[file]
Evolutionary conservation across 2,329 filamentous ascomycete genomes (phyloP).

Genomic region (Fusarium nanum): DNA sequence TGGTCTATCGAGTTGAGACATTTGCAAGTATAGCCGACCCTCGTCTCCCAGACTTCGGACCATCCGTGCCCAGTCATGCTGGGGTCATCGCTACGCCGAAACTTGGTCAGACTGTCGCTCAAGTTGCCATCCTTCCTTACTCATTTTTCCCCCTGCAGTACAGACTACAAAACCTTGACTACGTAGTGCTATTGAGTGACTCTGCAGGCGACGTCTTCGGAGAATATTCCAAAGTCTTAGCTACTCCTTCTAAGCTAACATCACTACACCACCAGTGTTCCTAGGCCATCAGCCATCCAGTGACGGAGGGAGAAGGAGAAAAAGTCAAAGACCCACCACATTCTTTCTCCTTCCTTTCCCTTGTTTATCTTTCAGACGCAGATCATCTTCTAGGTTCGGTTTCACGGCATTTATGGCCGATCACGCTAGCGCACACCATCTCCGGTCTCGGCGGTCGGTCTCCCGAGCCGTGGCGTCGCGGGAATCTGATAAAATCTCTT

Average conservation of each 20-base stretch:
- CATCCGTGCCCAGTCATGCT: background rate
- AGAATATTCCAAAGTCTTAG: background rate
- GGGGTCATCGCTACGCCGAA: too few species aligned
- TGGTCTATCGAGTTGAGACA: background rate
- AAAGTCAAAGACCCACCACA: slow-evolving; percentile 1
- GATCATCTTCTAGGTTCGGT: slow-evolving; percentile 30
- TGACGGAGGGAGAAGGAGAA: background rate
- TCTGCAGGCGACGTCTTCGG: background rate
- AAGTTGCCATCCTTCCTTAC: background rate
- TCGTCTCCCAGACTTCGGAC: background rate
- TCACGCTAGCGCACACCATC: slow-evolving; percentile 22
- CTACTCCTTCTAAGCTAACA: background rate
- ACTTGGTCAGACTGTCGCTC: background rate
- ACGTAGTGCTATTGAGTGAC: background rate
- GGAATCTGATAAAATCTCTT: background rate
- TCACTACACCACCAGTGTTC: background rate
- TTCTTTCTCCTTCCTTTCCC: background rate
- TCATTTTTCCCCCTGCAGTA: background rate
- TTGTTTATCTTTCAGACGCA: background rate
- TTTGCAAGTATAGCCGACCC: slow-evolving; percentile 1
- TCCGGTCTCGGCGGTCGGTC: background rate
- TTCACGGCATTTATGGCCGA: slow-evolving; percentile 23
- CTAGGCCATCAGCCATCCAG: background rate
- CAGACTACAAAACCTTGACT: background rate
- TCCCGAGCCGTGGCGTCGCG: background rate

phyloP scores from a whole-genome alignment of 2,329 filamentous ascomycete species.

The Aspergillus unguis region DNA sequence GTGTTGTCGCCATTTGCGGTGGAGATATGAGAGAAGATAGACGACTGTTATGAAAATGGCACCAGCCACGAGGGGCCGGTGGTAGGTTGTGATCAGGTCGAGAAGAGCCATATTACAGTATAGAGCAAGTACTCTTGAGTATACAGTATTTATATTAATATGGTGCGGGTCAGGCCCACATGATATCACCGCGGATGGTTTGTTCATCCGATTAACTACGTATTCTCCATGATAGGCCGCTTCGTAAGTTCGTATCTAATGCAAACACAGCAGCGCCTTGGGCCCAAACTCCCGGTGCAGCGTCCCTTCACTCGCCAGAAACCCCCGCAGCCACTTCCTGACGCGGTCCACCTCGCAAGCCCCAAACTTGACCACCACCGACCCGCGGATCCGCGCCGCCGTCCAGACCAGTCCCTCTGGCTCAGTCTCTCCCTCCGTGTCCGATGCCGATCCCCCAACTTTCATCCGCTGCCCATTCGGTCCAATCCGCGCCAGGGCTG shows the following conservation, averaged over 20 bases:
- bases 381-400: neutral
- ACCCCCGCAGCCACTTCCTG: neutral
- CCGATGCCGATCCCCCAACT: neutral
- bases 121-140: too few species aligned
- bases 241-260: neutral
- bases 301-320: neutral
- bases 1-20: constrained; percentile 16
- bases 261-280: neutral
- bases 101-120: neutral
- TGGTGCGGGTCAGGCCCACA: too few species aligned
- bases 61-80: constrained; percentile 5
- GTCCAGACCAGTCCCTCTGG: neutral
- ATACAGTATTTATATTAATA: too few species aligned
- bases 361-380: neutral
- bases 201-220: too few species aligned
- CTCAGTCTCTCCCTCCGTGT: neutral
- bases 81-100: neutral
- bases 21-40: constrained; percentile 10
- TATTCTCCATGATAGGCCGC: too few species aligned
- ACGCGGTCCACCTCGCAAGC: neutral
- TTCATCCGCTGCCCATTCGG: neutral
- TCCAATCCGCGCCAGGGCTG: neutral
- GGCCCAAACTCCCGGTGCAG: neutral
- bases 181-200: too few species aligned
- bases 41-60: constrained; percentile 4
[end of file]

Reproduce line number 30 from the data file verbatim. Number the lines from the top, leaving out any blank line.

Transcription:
The Aspergillus unguis region DNA sequence GTGTTGTCGCCATTTGCGGTGGAGATATGAGAGAAGATAGACGACTGTTATGAAAATGGCACCAGCCACGAGGGGCCGGTGGTAGGTTGTGATCAGGTCGAGAAGAGCCATATTACAGTATAGAGCAAGTACTCTTGAGTATACAGTATTTATATTAATATGGTGCGGGTCAGGCCCACATGATATCACCGCGGATGGTTTGTTCATCCGATTAACTACGTATTCTCCATGATAGGCCGCTTCGTAAGTTCGTATCTAATGCAAACACAGCAGCGCCTTGGGCCCAAACTCCCGGTGCAGCGTCCCTTCACTCGCCAGAAACCCCCGCAGCCACTTCCTGACGCGGTCCACCTCGCAAGCCCCAAACTTGACCACCACCGACCCGCGGATCCGCGCCGCCGTCCAGACCAGTCCCTCTGGCTCAGTCTCTCCCTCCGTGTCCGATGCCGATCCCCCAACTTTCATCCGCTGCCCATTCGGTCCAATCCGCGCCAGGGCTG shows the following conservation, averaged over 20 bases: